|Kathy Parker, 43|
Parker says the TSA screener/s removed retail receipts and other papers from her wallet and read them (while telling her they were looking for razor blades), needlessly embarrassed her by removing and openly displaying prescription medications from her handbag, and then, after "inspecting" negotiable instruments (i.e. checks) that were also in her wallet, conferred with on-hand Philadelphia police. One of the officers then attempted to confiscate said checks without process or paperwork, telling her that he suspected her of embezzlement. When she protested, she says he told her "It's not your money." *
According to Parker, she was only allowed to collect her belongings and board the plane after half an hour of humiliation and interrogation because she eventually handed over her husband of 20 years' cell number and authorities called him regarding the possibility of Parker attempting to "empty their bank account" due to "a divorce situation." *
Even though Parker's husband missed the call, the police eventually allowed her to board the plane. *
According to a Philadelphia police spokesman, the officer was suspicious because the checks Parker carried were "almost sequential" and he was simply trying "to make sure there was nothing fraudulent." The spokesman added, "They were wondering what the story was. The officer got it cleared up." *
This statement downplays the control issues evident in Parker's version, in which the Philadelphia police officer admonished her that, when she questioned him about whether or not she actually had to explain herself or her checks, his response was, "If you don't tell me, you can tell the D.A."
So a call to her husband sufficed? A call that Parker's husband didn't even answer?
To be fair, if one can call it that, a TSA spokeswoman said that the explanation for Parker's experience is that, with specifics undefined, a behavioral detection officer noticed her, and she acted "as if she feared discovery." *
Behavioral profiling is a tricky area, one which is too large to fully address here. Suffice it to say that Nature all but tells us that science's perspective is that behavioral screening's effectiveness is no better than chance:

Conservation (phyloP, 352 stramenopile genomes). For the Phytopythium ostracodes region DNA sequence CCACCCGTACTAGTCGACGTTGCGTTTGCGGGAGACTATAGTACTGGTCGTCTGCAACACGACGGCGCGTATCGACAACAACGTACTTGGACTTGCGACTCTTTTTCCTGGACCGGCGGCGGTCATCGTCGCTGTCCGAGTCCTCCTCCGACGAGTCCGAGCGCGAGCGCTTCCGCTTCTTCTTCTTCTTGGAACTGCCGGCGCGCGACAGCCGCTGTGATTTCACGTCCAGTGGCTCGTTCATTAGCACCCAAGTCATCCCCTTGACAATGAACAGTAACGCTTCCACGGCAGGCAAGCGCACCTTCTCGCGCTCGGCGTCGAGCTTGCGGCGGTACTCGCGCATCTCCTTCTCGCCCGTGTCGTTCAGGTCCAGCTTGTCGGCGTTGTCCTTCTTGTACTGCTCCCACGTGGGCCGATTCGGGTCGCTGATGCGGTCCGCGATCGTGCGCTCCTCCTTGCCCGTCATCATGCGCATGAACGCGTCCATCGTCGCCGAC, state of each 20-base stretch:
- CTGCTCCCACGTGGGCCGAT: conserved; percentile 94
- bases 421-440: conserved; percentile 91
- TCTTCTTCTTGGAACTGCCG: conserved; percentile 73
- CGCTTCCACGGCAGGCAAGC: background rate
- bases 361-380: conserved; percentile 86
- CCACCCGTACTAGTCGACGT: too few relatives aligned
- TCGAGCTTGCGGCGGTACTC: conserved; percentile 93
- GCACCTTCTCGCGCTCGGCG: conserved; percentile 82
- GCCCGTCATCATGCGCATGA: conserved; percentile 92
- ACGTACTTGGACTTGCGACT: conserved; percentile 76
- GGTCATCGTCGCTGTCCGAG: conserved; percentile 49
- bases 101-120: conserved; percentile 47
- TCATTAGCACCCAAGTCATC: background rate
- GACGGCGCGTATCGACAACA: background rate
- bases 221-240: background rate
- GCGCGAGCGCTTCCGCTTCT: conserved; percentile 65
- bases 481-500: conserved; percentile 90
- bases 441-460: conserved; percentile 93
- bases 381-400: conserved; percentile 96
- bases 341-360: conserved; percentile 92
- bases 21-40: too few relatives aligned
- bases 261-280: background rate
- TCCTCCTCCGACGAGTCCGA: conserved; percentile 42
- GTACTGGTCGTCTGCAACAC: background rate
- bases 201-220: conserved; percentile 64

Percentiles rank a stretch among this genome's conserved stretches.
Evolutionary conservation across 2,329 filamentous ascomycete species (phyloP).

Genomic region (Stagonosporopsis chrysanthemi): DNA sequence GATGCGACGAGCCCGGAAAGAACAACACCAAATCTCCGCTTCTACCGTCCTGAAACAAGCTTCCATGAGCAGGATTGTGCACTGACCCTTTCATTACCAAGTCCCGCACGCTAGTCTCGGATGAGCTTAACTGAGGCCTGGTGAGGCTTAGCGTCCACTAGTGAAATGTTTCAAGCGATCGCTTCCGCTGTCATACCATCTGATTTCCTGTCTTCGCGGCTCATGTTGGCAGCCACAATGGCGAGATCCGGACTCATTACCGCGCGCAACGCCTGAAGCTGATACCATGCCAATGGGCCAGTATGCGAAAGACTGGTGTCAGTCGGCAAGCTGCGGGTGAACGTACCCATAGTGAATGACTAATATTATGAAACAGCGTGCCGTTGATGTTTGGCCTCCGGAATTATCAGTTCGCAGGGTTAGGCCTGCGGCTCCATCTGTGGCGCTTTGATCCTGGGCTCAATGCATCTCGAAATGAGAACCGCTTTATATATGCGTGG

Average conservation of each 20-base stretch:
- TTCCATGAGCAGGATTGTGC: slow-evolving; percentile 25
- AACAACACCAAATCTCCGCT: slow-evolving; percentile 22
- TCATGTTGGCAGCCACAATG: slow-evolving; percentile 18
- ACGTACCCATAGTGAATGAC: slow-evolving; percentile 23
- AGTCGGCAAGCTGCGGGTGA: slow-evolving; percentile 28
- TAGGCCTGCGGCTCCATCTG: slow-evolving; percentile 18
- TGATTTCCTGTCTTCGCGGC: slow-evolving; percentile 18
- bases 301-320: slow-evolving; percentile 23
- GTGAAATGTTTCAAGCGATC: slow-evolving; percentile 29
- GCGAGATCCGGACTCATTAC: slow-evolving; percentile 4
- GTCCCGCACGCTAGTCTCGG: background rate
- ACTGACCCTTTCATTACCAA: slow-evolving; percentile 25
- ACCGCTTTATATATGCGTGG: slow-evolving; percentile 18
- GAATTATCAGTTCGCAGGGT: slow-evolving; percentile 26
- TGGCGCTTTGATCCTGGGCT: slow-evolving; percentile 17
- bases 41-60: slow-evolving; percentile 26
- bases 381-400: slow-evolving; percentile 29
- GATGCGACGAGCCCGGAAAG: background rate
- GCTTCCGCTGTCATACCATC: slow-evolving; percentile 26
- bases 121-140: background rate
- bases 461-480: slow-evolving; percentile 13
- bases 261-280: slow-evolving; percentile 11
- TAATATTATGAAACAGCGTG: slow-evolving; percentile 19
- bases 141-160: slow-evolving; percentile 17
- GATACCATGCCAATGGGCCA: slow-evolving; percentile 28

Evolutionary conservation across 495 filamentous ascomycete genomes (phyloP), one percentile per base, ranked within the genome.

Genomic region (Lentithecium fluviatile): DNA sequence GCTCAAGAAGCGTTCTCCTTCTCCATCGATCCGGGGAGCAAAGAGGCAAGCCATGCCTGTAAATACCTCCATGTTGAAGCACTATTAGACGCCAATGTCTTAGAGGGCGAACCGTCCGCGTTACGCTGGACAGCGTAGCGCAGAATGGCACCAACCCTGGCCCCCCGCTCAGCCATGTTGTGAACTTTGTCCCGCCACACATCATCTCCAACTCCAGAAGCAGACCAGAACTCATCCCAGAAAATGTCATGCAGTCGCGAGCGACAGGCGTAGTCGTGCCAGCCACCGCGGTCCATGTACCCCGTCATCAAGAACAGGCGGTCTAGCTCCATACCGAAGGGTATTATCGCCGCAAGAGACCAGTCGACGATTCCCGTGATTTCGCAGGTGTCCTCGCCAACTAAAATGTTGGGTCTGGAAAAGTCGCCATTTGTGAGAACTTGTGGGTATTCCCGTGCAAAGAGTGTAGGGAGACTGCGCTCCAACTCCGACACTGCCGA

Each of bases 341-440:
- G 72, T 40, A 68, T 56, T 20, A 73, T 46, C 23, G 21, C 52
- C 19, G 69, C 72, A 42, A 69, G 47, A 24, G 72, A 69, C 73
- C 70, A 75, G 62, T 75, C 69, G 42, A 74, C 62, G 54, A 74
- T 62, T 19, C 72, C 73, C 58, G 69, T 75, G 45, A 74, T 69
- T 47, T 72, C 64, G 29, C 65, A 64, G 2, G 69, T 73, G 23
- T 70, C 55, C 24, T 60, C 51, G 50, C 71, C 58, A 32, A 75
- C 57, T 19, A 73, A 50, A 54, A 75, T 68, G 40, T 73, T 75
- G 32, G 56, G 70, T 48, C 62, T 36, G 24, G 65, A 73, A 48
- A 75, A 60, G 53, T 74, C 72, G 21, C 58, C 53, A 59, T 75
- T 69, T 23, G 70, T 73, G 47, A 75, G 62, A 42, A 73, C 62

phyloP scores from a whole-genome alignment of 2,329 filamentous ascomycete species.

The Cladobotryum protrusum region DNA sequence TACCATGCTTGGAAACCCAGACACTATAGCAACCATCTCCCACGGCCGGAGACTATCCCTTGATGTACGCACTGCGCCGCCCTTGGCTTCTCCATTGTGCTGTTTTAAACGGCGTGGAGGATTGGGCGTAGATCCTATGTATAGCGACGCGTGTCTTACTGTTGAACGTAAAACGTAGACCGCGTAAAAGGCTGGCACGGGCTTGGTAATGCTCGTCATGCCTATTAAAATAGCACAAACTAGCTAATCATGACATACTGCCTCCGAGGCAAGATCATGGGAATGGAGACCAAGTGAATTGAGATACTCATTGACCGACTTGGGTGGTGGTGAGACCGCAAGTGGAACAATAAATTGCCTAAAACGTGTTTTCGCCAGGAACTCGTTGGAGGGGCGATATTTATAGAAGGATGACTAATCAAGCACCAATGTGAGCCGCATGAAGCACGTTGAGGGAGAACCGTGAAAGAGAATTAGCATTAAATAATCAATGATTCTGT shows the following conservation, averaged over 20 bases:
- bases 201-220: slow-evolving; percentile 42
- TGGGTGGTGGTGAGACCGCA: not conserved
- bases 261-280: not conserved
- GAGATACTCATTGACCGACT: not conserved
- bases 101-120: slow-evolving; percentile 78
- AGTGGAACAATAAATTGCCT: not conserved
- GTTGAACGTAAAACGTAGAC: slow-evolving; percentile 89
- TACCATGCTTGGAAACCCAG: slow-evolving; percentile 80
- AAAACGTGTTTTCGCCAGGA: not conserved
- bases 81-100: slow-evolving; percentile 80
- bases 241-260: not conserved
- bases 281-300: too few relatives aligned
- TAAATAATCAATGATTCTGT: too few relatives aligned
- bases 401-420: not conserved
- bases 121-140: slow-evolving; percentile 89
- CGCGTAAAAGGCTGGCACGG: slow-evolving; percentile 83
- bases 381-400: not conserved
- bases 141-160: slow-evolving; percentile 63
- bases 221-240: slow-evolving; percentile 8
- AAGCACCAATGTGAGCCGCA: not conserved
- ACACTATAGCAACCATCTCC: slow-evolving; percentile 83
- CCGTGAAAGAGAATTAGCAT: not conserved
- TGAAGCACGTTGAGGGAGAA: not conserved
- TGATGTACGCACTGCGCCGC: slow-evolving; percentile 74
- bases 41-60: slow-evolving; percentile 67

[A] growing number of researchers are dubious not just about the projects themselves, but about the science on which they are based. "Simply put, people (including professional lie-catchers with extensive experience of assessing veracity) would achieve similar hit rates if they flipped a coin," noted a 2007 report from a committee of credibility-assessment experts who reviewed research on portal screening. *Add that security expert/technologist/author (and previous TSA advisor) Bruce Schneier's opinion that "It seems pretty clear that the program only catches criminals, and no terrorists," and the Parker fiasco doesn't seem so far-fetched. *
Compare Nature and Schneier's academic takes with the contents of thus 60 Minutes interview (at the end of this post) with Kip Hawley (TSA head from July 2005 to January 2009) in which he says that these behavior officers can tell the difference between "normal" people who are tense and anxious because they're late for their flight and someone carrying a bomb. Schneier responds, "There's not a lot of truth in that, but they'd love it if you reported it because, in all seriousness, we are safer if the bad guys believe we've got this piece of magic." Magic is a great word for something that gives no better hit rate than chance. Security Theater is another.
(Note: The video itself, while interesting, is not particularly germane to the discussion at hand -- The important points are covered in this post.)
According to the 60 Minutes video, the TSA spends $160,000,000 of our tax money on more than 2000 behavior detection officers who anonymously roam security checkpoints analyzing micro-facial expressions looking for nervousness and anxiety that are indicative of terrorist intentions versus simple travel woe. The TSA wouldn't tell 60 Minutes if any of the 180,000 passengers stopped for an interview have turned out to be a terrorist, but Congressional sources told CBS that none had. (Worse than coin-flipping? Way to go, TSA! Only you could screw up such a sure thing.)